As of Friday, May 17, 2013
When it comes to playoff softball, The Dalles Wahtonka finds a way to flip the switch for a memorable run.
For the past five seasons, they have done so, making trips to the semifinals along the way.
At 5 p.m. tonight in The Dalles, the No. 15-ranked Eagle Indians look to get off on the right foot with a state play-in contest versus the No. 21 Corvallis Spartans.
Corvallis enters this playoff round as losers of seven of their final 10 games. In that span, they have scored 54 runs and given up 79, but 31 of the runs scored came against Woodburn (18) and South Albany (13), two teams that ended the season with a combined 8-40 record.
The Spartans are led in the circle by sophomore Colette Stein, who has pitched in every game but one.
On the season, she has allowed three runs or less seven times this season, with one shutout.
Along with Stein, Corvallis coach Sami Keim sends out first baseman Lexi Carter, junior catcher Chloe Rodman and senior centerfielder Amanda Gonzales.
Staked by this group, the Spartans have scored 174 runs and eclipsed 11 or more on the scoreboard eight times.
In order to keep that offense to a minimum, the Eagle Indians rely on seniors Carley Gowdy and Melanie Taphouse and junior Morgan Triperinas.
That staff has allowed three runs or less six times this season, including one run three times in wins over Marist, Hillsboro and Hood River Valley.
Bend scored three runs on March 16, and 6A Lakeridge managed four runs in an eight-inning win.
Facing a similar flight into the postseason is No. 15 The Dalles Wahtonka, a team that kicks off action tonight riding a five-game losing streak and seven of their last nine.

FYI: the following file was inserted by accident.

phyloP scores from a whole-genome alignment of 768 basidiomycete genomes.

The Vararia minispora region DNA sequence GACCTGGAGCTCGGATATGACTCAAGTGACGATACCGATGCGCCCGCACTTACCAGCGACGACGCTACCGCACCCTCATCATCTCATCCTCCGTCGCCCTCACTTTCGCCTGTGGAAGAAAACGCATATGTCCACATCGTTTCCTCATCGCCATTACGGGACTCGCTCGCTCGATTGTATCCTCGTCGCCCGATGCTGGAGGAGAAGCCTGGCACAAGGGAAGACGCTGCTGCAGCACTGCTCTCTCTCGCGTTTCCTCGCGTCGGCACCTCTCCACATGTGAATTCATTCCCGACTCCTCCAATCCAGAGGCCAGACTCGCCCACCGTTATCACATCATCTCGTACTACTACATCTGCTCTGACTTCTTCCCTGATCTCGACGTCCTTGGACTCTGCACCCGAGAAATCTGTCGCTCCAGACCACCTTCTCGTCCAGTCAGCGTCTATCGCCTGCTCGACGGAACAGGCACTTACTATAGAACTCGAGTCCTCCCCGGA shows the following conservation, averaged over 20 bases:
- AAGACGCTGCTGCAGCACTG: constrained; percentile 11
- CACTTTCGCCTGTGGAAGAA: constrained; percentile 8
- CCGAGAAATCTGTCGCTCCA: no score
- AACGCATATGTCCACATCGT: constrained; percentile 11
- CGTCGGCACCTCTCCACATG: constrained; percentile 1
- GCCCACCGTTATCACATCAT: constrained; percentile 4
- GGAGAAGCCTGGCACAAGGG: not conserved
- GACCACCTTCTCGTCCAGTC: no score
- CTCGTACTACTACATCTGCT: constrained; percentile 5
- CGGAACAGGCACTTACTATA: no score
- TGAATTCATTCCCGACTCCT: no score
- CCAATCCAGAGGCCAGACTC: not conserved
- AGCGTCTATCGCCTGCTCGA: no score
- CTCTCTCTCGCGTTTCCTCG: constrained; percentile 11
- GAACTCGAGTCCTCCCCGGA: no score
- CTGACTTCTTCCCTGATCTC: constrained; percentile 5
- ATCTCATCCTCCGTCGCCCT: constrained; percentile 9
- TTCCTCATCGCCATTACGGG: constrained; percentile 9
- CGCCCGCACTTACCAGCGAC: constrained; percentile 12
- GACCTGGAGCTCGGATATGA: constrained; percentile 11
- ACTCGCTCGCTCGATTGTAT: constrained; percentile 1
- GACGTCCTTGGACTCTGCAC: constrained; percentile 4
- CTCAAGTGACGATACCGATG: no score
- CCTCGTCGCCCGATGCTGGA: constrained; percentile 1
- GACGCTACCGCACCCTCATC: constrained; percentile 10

On the year, this team, which had first-team athletes Katherine Kramer, Taphouse, Triperinas and freshman Hannah Harris, has racked up 149 runs.
Ever since a 9-8 road win over No. 1-ranked Pendleton on April 20, a game where Kella DeHart slugged a grand slam, TDW has gone 1-7 and scored an average of 1.75 runs a matchup.
“We have got to have top-notch performances from our defense and our hitters and our pitchers,” said TDW head coach Steve Garrett. “We can’t seem to get any of those three going well together in a game right now. That is where we are as a team. It is about combining all three. We have shown that if we can get all those facets going, we can beat anyone we face.”
In the past few years, the Columbia River Conference has been hailed as the toughest in the state. Both TDW and Pendleton were in the Final-4 last season, as the Buckaroos went on to win a state crown. Knowing that, TDW coach Steve Garrett feels his group can get things going against some non-league competition.
“What we are facing and what we have faced in this league are very seasoned teams,” the coach said. “Of 11 players on our roster, we have 12 years of varsity experience and Pendleton has four players with 14 years, so that says a lot.”
Some of that inexperience comes through in scattered moments whether it getting situational outs, knowing where to throw the ball or just making the routine plays in the field.
“All those little things that could have been an out here or there and weren’t converted, set up big innings,” Garrett said. “That is hurting us right now. We talk about these things and about getting outs in certain situations. We don’t have the experience so we need to combat that by not making errors. We have to make it up by playing at the top of our game all the time.”
If TDW nets a win, they will hit the diamond again on Wednesday, May 22.